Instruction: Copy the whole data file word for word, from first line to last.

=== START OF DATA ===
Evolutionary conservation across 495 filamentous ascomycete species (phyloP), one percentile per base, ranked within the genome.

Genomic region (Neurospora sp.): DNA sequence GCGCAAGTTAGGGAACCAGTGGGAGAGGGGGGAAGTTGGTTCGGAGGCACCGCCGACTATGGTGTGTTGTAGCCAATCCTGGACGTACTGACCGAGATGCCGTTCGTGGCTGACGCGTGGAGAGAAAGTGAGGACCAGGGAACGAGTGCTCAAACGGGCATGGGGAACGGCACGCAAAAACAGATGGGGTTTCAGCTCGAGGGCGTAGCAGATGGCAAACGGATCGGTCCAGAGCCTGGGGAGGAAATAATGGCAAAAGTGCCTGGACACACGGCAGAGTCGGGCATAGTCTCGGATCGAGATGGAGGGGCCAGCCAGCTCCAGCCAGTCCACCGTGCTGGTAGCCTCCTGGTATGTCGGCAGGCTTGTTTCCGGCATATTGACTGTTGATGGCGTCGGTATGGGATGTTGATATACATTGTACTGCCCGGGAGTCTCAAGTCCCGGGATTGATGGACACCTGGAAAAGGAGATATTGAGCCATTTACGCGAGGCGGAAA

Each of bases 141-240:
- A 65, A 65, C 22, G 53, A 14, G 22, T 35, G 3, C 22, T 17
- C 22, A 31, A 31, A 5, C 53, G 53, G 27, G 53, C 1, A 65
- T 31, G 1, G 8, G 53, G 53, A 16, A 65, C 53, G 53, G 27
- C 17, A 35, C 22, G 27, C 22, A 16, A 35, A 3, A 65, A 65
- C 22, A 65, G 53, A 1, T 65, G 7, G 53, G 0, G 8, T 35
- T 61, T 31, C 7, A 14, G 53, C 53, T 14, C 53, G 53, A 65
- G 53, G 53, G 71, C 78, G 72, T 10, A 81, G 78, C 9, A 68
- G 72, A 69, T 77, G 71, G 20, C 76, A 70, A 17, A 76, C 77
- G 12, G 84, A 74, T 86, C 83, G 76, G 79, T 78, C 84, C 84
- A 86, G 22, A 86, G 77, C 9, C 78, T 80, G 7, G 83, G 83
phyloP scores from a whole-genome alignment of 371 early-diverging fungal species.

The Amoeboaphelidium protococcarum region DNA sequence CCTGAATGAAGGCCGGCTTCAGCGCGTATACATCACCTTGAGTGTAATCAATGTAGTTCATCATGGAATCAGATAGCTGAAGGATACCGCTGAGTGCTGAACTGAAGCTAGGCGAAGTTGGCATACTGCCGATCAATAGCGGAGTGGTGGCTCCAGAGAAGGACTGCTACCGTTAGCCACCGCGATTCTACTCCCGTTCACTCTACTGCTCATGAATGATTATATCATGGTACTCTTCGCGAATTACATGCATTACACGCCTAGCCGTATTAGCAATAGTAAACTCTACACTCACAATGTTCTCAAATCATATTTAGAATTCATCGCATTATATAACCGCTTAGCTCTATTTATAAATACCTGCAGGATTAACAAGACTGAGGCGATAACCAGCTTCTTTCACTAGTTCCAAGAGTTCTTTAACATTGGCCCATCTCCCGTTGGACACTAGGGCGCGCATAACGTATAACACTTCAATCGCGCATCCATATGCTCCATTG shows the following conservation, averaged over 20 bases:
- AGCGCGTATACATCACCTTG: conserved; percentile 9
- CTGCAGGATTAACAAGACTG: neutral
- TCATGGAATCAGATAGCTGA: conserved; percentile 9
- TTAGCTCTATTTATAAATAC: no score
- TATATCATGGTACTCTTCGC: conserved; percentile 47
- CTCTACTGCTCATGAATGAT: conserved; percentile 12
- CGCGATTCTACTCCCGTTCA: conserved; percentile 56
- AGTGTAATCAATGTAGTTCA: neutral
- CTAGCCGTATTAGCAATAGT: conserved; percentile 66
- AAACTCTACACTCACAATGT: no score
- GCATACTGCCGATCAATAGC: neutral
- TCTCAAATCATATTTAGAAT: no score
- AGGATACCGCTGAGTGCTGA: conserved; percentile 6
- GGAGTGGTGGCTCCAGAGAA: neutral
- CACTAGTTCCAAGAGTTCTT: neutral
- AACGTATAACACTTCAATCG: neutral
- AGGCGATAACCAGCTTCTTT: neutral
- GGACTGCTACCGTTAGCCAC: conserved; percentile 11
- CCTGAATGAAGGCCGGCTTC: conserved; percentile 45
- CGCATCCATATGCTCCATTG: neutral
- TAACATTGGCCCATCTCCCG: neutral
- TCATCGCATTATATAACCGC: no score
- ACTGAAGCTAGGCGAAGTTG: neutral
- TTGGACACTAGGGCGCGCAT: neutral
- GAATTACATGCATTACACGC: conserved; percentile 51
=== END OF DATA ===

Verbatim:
Evolutionary conservation across 495 filamentous ascomycete species (phyloP), one percentile per base, ranked within the genome.

Genomic region (Neurospora sp.): DNA sequence GCGCAAGTTAGGGAACCAGTGGGAGAGGGGGGAAGTTGGTTCGGAGGCACCGCCGACTATGGTGTGTTGTAGCCAATCCTGGACGTACTGACCGAGATGCCGTTCGTGGCTGACGCGTGGAGAGAAAGTGAGGACCAGGGAACGAGTGCTCAAACGGGCATGGGGAACGGCACGCAAAAACAGATGGGGTTTCAGCTCGAGGGCGTAGCAGATGGCAAACGGATCGGTCCAGAGCCTGGGGAGGAAATAATGGCAAAAGTGCCTGGACACACGGCAGAGTCGGGCATAGTCTCGGATCGAGATGGAGGGGCCAGCCAGCTCCAGCCAGTCCACCGTGCTGGTAGCCTCCTGGTATGTCGGCAGGCTTGTTTCCGGCATATTGACTGTTGATGGCGTCGGTATGGGATGTTGATATACATTGTACTGCCCGGGAGTCTCAAGTCCCGGGATTGATGGACACCTGGAAAAGGAGATATTGAGCCATTTACGCGAGGCGGAAA

Each of bases 141-240:
- A 65, A 65, C 22, G 53, A 14, G 22, T 35, G 3, C 22, T 17
- C 22, A 31, A 31, A 5, C 53, G 53, G 27, G 53, C 1, A 65
- T 31, G 1, G 8, G 53, G 53, A 16, A 65, C 53, G 53, G 27
- C 17, A 35, C 22, G 27, C 22, A 16, A 35, A 3, A 65, A 65
- C 22, A 65, G 53, A 1, T 65, G 7, G 53, G 0, G 8, T 35
- T 61, T 31, C 7, A 14, G 53, C 53, T 14, C 53, G 53, A 65
- G 53, G 53, G 71, C 78, G 72, T 10, A 81, G 78, C 9, A 68
- G 72, A 69, T 77, G 71, G 20, C 76, A 70, A 17, A 76, C 77
- G 12, G 84, A 74, T 86, C 83, G 76, G 79, T 78, C 84, C 84
- A 86, G 22, A 86, G 77, C 9, C 78, T 80, G 7, G 83, G 83
phyloP scores from a whole-genome alignment of 371 early-diverging fungal species.

The Amoeboaphelidium protococcarum region DNA sequence CCTGAATGAAGGCCGGCTTCAGCGCGTATACATCACCTTGAGTGTAATCAATGTAGTTCATCATGGAATCAGATAGCTGAAGGATACCGCTGAGTGCTGAACTGAAGCTAGGCGAAGTTGGCATACTGCCGATCAATAGCGGAGTGGTGGCTCCAGAGAAGGACTGCTACCGTTAGCCACCGCGATTCTACTCCCGTTCACTCTACTGCTCATGAATGATTATATCATGGTACTCTTCGCGAATTACATGCATTACACGCCTAGCCGTATTAGCAATAGTAAACTCTACACTCACAATGTTCTCAAATCATATTTAGAATTCATCGCATTATATAACCGCTTAGCTCTATTTATAAATACCTGCAGGATTAACAAGACTGAGGCGATAACCAGCTTCTTTCACTAGTTCCAAGAGTTCTTTAACATTGGCCCATCTCCCGTTGGACACTAGGGCGCGCATAACGTATAACACTTCAATCGCGCATCCATATGCTCCATTG shows the following conservation, averaged over 20 bases:
- AGCGCGTATACATCACCTTG: conserved; percentile 9
- CTGCAGGATTAACAAGACTG: neutral
- TCATGGAATCAGATAGCTGA: conserved; percentile 9
- TTAGCTCTATTTATAAATAC: no score
- TATATCATGGTACTCTTCGC: conserved; percentile 47
- CTCTACTGCTCATGAATGAT: conserved; percentile 12
- CGCGATTCTACTCCCGTTCA: conserved; percentile 56
- AGTGTAATCAATGTAGTTCA: neutral
- CTAGCCGTATTAGCAATAGT: conserved; percentile 66
- AAACTCTACACTCACAATGT: no score
- GCATACTGCCGATCAATAGC: neutral
- TCTCAAATCATATTTAGAAT: no score
- AGGATACCGCTGAGTGCTGA: conserved; percentile 6
- GGAGTGGTGGCTCCAGAGAA: neutral
- CACTAGTTCCAAGAGTTCTT: neutral
- AACGTATAACACTTCAATCG: neutral
- AGGCGATAACCAGCTTCTTT: neutral
- GGACTGCTACCGTTAGCCAC: conserved; percentile 11
- CCTGAATGAAGGCCGGCTTC: conserved; percentile 45
- CGCATCCATATGCTCCATTG: neutral
- TAACATTGGCCCATCTCCCG: neutral
- TCATCGCATTATATAACCGC: no score
- ACTGAAGCTAGGCGAAGTTG: neutral
- TTGGACACTAGGGCGCGCAT: neutral
- GAATTACATGCATTACACGC: conserved; percentile 51